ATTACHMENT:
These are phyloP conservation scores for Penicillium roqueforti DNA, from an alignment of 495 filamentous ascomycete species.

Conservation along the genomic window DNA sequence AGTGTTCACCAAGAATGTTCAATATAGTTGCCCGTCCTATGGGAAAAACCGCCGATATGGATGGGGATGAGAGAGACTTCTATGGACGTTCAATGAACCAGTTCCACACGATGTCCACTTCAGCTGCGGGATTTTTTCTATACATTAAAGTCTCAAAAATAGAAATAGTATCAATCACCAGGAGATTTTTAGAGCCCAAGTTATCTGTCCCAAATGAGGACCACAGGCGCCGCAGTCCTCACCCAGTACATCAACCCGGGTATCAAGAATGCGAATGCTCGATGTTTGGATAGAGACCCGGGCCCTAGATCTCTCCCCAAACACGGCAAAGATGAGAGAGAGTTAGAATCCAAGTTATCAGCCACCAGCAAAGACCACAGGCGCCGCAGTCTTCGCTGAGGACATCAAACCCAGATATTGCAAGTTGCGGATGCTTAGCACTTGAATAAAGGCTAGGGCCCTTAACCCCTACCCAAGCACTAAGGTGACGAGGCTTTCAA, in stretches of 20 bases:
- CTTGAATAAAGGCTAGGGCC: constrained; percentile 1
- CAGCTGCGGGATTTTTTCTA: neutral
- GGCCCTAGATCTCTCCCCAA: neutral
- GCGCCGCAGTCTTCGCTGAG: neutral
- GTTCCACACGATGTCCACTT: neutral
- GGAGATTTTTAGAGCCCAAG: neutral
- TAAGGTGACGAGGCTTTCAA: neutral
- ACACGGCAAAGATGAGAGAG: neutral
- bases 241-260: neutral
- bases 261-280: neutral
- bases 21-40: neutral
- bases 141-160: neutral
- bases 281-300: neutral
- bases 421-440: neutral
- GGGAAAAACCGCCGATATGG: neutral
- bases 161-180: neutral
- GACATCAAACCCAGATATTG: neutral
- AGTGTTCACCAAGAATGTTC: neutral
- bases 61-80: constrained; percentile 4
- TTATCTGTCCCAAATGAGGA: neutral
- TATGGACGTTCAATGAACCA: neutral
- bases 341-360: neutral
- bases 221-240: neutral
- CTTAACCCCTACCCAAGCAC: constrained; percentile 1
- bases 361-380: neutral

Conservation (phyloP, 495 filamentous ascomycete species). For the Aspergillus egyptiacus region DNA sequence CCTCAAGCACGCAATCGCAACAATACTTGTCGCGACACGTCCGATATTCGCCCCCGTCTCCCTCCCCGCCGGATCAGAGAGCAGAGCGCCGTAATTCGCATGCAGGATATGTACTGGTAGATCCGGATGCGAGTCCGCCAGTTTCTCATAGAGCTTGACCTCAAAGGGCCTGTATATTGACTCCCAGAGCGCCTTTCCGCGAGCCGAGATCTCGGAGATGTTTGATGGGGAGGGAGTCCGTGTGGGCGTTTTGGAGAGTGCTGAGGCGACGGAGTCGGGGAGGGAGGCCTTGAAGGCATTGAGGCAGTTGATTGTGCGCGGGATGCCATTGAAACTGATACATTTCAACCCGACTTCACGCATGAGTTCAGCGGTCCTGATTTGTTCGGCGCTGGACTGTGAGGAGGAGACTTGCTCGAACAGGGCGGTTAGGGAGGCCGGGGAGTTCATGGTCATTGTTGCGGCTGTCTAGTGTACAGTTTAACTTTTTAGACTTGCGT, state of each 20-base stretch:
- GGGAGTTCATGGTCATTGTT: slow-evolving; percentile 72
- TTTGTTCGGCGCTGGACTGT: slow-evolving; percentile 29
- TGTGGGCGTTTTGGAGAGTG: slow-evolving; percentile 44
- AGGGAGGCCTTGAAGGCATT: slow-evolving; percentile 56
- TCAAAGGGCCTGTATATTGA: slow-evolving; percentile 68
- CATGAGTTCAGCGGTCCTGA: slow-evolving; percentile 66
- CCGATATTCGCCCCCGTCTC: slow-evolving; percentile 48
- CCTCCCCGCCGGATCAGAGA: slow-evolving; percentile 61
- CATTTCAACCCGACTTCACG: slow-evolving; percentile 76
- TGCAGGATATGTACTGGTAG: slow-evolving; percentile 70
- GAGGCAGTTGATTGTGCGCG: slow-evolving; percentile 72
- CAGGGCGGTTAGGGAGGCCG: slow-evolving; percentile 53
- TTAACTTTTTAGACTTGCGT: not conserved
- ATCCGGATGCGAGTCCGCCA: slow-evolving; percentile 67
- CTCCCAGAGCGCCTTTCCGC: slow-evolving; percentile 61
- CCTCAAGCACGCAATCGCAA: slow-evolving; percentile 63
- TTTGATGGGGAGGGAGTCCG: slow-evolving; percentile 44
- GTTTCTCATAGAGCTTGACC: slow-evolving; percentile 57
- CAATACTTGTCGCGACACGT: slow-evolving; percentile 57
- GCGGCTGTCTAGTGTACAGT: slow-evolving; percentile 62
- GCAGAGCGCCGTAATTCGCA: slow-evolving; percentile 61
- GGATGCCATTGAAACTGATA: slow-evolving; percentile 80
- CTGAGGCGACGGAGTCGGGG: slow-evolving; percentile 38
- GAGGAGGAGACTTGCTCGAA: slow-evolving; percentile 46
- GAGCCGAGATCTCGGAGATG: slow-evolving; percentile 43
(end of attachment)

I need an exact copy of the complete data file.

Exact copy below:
These are phyloP conservation scores for Penicillium roqueforti DNA, from an alignment of 495 filamentous ascomycete species.

Conservation along the genomic window DNA sequence AGTGTTCACCAAGAATGTTCAATATAGTTGCCCGTCCTATGGGAAAAACCGCCGATATGGATGGGGATGAGAGAGACTTCTATGGACGTTCAATGAACCAGTTCCACACGATGTCCACTTCAGCTGCGGGATTTTTTCTATACATTAAAGTCTCAAAAATAGAAATAGTATCAATCACCAGGAGATTTTTAGAGCCCAAGTTATCTGTCCCAAATGAGGACCACAGGCGCCGCAGTCCTCACCCAGTACATCAACCCGGGTATCAAGAATGCGAATGCTCGATGTTTGGATAGAGACCCGGGCCCTAGATCTCTCCCCAAACACGGCAAAGATGAGAGAGAGTTAGAATCCAAGTTATCAGCCACCAGCAAAGACCACAGGCGCCGCAGTCTTCGCTGAGGACATCAAACCCAGATATTGCAAGTTGCGGATGCTTAGCACTTGAATAAAGGCTAGGGCCCTTAACCCCTACCCAAGCACTAAGGTGACGAGGCTTTCAA, in stretches of 20 bases:
- CTTGAATAAAGGCTAGGGCC: constrained; percentile 1
- CAGCTGCGGGATTTTTTCTA: neutral
- GGCCCTAGATCTCTCCCCAA: neutral
- GCGCCGCAGTCTTCGCTGAG: neutral
- GTTCCACACGATGTCCACTT: neutral
- GGAGATTTTTAGAGCCCAAG: neutral
- TAAGGTGACGAGGCTTTCAA: neutral
- ACACGGCAAAGATGAGAGAG: neutral
- bases 241-260: neutral
- bases 261-280: neutral
- bases 21-40: neutral
- bases 141-160: neutral
- bases 281-300: neutral
- bases 421-440: neutral
- GGGAAAAACCGCCGATATGG: neutral
- bases 161-180: neutral
- GACATCAAACCCAGATATTG: neutral
- AGTGTTCACCAAGAATGTTC: neutral
- bases 61-80: constrained; percentile 4
- TTATCTGTCCCAAATGAGGA: neutral
- TATGGACGTTCAATGAACCA: neutral
- bases 341-360: neutral
- bases 221-240: neutral
- CTTAACCCCTACCCAAGCAC: constrained; percentile 1
- bases 361-380: neutral

Conservation (phyloP, 495 filamentous ascomycete species). For the Aspergillus egyptiacus region DNA sequence CCTCAAGCACGCAATCGCAACAATACTTGTCGCGACACGTCCGATATTCGCCCCCGTCTCCCTCCCCGCCGGATCAGAGAGCAGAGCGCCGTAATTCGCATGCAGGATATGTACTGGTAGATCCGGATGCGAGTCCGCCAGTTTCTCATAGAGCTTGACCTCAAAGGGCCTGTATATTGACTCCCAGAGCGCCTTTCCGCGAGCCGAGATCTCGGAGATGTTTGATGGGGAGGGAGTCCGTGTGGGCGTTTTGGAGAGTGCTGAGGCGACGGAGTCGGGGAGGGAGGCCTTGAAGGCATTGAGGCAGTTGATTGTGCGCGGGATGCCATTGAAACTGATACATTTCAACCCGACTTCACGCATGAGTTCAGCGGTCCTGATTTGTTCGGCGCTGGACTGTGAGGAGGAGACTTGCTCGAACAGGGCGGTTAGGGAGGCCGGGGAGTTCATGGTCATTGTTGCGGCTGTCTAGTGTACAGTTTAACTTTTTAGACTTGCGT, state of each 20-base stretch:
- GGGAGTTCATGGTCATTGTT: slow-evolving; percentile 72
- TTTGTTCGGCGCTGGACTGT: slow-evolving; percentile 29
- TGTGGGCGTTTTGGAGAGTG: slow-evolving; percentile 44
- AGGGAGGCCTTGAAGGCATT: slow-evolving; percentile 56
- TCAAAGGGCCTGTATATTGA: slow-evolving; percentile 68
- CATGAGTTCAGCGGTCCTGA: slow-evolving; percentile 66
- CCGATATTCGCCCCCGTCTC: slow-evolving; percentile 48
- CCTCCCCGCCGGATCAGAGA: slow-evolving; percentile 61
- CATTTCAACCCGACTTCACG: slow-evolving; percentile 76
- TGCAGGATATGTACTGGTAG: slow-evolving; percentile 70
- GAGGCAGTTGATTGTGCGCG: slow-evolving; percentile 72
- CAGGGCGGTTAGGGAGGCCG: slow-evolving; percentile 53
- TTAACTTTTTAGACTTGCGT: not conserved
- ATCCGGATGCGAGTCCGCCA: slow-evolving; percentile 67
- CTCCCAGAGCGCCTTTCCGC: slow-evolving; percentile 61
- CCTCAAGCACGCAATCGCAA: slow-evolving; percentile 63
- TTTGATGGGGAGGGAGTCCG: slow-evolving; percentile 44
- GTTTCTCATAGAGCTTGACC: slow-evolving; percentile 57
- CAATACTTGTCGCGACACGT: slow-evolving; percentile 57
- GCGGCTGTCTAGTGTACAGT: slow-evolving; percentile 62
- GCAGAGCGCCGTAATTCGCA: slow-evolving; percentile 61
- GGATGCCATTGAAACTGATA: slow-evolving; percentile 80
- CTGAGGCGACGGAGTCGGGG: slow-evolving; percentile 38
- GAGGAGGAGACTTGCTCGAA: slow-evolving; percentile 46
- GAGCCGAGATCTCGGAGATG: slow-evolving; percentile 43